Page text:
It was the defeat in 1962 which emboldened Pakistan to launch an audacious operation with complete military preparation and backing of the US and the UK. The Pakistani leadership never expected that the Indian Army would launch offensive across the International Borders. This was the first time when the Indian leadership asserted some sense of our geo-political positioning. They drew a line which if crossed would draw strong response. We need to note that besides the then Prime Minister (Late Shri Lal Bahadur Shastry), the credit must go to the Indian Armed Forces. One of the major lessons of this War was that in spite of their vintage weapon systems (Centurion and AMX-13 tanks, and Gnat, Hunter, Mystere, and Vampire fighter aircraft, the Indian Forces came out victorious against Pakistan’s Patton tanks and F 104 fighters which were the most modern systems of that era (5). In the context of geo-political strategy, one of the lessons we can draw is that if there is strong political will to safeguard our national pride, the Armed Forces can punch above their weight.

Liberation of East Pakistan, 1971

The initiative to start the war was with India. Indian Armed forces fought a concerted and decisive war resulting in Pakistan’s dismemberment. About 93,000 prisoners of war were captured (6). This time the Indian Army had Russian T-54, T-55, and French AMX– 13 tanks. The IAF flew the Hunters, Canberra, Dakotas, Mig 21s – the Migs had just been inducted. Besides, the IAF also used the Marut HF-24 in this war, an indigenous fighter developed by the Hindustan Aeronautical Limited (HAL) with a German engine. The Pakistanis had Patton and Chaffee tanks, and F-86 Sabre Jet and F-104 Star Fighter aircrafts (7). These weapon systems imported from the US were considered to be far superior to those used by the Indian Armed Forces. Yet, Pakistan as a nation lost a major war most comprehensively. Pakistani losses in tanks and aircrafts were much higher than those of Indians in this war (8). The then Pakistani premier came to India begging for the return of prisoners of war. So far it was as per the strategic design. We had the initiative to start the war, which we did with complete preparation and synergy among the three services. Though the weapon systems with our Armed forces were at par or inferior to what the adversary had, our forces came out victorious. In fact, the Indian Armed Forces made history.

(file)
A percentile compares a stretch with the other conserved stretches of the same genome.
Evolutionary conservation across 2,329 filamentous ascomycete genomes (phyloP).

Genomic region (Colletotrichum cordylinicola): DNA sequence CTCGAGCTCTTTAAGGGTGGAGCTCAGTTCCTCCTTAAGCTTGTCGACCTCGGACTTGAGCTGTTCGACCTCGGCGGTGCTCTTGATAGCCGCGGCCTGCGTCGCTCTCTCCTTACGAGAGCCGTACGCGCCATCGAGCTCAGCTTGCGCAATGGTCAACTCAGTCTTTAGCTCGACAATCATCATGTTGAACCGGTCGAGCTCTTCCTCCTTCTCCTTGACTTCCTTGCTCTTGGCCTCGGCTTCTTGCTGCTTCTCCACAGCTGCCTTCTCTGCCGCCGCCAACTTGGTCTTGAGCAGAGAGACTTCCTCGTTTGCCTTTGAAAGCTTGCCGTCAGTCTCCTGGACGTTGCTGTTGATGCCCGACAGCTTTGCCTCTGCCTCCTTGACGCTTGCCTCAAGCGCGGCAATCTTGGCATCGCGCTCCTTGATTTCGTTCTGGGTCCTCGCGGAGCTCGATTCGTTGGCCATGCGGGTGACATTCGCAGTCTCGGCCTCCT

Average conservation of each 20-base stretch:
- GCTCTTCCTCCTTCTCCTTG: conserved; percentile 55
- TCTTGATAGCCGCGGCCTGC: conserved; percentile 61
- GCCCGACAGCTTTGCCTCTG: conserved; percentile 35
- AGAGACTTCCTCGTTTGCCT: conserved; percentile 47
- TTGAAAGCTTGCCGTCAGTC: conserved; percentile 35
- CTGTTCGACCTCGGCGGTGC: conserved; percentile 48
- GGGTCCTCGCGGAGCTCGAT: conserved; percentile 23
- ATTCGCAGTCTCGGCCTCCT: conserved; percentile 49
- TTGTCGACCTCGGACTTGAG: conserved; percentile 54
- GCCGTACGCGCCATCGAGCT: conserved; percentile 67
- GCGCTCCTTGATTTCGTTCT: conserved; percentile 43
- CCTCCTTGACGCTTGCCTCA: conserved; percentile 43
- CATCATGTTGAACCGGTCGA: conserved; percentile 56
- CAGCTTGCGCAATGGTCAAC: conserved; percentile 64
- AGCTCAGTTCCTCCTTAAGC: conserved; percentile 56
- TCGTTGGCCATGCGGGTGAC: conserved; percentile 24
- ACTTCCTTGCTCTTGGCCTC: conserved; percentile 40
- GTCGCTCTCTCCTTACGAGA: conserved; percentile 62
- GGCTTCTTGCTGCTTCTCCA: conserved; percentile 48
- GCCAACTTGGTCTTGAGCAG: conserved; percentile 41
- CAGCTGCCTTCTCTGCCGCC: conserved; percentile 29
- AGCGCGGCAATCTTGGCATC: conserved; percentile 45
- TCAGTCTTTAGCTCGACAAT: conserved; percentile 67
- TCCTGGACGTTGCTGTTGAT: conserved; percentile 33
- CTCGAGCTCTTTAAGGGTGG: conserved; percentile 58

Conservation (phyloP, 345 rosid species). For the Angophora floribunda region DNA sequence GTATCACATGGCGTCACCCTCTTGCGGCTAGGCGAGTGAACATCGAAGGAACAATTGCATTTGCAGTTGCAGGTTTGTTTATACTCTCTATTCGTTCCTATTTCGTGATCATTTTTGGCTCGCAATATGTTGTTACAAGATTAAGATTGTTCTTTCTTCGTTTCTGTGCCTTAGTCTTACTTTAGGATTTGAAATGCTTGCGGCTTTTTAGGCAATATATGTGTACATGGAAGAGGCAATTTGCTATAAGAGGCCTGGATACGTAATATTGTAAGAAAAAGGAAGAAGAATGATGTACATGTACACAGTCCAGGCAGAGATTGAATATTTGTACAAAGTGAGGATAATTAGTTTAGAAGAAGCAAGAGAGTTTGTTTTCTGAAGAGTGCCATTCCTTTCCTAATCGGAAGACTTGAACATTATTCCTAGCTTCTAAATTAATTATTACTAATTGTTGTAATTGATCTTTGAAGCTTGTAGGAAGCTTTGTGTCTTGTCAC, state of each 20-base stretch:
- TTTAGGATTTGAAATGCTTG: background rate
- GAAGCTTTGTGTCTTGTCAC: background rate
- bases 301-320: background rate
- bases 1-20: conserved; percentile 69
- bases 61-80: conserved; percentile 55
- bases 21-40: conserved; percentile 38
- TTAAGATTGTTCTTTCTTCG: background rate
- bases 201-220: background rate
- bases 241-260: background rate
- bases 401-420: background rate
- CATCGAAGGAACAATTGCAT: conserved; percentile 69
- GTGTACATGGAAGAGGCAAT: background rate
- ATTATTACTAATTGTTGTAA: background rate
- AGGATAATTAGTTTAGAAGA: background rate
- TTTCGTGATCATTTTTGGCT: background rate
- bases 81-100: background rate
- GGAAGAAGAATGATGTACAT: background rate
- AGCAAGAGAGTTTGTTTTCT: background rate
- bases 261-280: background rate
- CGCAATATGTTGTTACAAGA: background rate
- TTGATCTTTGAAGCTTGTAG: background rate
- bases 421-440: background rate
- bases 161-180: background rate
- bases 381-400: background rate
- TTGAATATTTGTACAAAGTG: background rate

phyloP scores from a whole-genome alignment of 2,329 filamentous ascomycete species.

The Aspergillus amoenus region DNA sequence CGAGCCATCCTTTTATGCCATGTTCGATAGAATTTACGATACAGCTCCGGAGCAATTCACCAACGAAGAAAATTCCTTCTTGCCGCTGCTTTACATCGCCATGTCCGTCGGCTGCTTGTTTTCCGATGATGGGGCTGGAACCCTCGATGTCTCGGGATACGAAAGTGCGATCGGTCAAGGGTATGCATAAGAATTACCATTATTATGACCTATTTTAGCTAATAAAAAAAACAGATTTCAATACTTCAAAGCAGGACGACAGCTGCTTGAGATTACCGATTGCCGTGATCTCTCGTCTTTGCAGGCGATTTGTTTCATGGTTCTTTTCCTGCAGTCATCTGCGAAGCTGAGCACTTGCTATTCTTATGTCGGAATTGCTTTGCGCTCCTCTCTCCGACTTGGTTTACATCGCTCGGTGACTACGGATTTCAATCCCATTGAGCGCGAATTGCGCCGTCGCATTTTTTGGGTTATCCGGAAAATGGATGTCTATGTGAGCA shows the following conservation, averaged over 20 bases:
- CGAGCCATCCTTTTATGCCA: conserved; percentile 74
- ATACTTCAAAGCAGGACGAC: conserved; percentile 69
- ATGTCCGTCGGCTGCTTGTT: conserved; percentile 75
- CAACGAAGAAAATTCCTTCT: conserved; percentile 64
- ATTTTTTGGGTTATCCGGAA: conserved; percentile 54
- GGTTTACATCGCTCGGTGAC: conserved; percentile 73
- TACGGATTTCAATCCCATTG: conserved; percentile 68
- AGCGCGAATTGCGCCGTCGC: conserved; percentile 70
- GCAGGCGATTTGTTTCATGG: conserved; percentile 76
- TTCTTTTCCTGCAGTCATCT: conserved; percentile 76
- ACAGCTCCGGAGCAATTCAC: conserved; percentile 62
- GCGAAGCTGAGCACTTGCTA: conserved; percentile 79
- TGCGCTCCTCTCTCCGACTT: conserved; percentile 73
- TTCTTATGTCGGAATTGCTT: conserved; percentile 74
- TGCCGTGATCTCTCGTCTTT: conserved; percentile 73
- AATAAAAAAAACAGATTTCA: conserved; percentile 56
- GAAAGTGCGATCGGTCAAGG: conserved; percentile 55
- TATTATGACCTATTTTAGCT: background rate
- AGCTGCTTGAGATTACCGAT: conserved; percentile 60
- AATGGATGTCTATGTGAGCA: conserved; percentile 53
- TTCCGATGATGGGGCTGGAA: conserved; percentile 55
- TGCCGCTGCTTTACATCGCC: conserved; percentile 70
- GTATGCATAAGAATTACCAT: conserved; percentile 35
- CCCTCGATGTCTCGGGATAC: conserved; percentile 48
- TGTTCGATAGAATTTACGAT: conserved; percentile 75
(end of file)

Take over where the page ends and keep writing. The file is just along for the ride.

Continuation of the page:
The conflict termination by the political leadership should have been to move to a ‘better state of peace’. This did not happen. As soon as the Pakistanis got the prisoners of war back, plans for revenge commenced. Once ready, Pakistan not only perpetrated a prolonged proxy war against India, but also dared to infiltrate into Kargil heights to trigger another confrontation.

Events Leading to Kargil 1999

Within a decade of 1971, Pakistan again commenced displaying open hostilities. In the 1980s, Pakistan supported the Khalistan insurgency. In 1992, Pakistan intensified insurgency and terrorism in Kashmir as also in the rest of India which continues till date. In 1999 we fought Pakistan at the Kargil heights (9). This was one of the most difficult operations fought by the Indian Army and the Indian Air Force against all odds - physical (terrain and climate), and political (instructions not to cross the LOC). In spite of this the Armed Forces emerged victorious.

Attack on Indian Parliament, 2001

On the heels of Kargil victory came the now famous terrorist attack on the Indian Parliament in 2001 that was followed by Operation Parakram by the Indian Armed Forces. The Indian Armed forces were mobilised to combat readiness positions. The forces remained there for well over a year. Nevertheless nothing changed. Terrorist activities continued. In 2008 an audacious terrorist attack was launched in Mumbai (Hotel Taj and Hotel Trident).

Winds of Change

There have been some more assertive geo-political posturing since May 2014:-

  • Indian Government stopped interacting with the Hurriyat Conference, which is a separatist cabal and is openly backed up by Pakistan.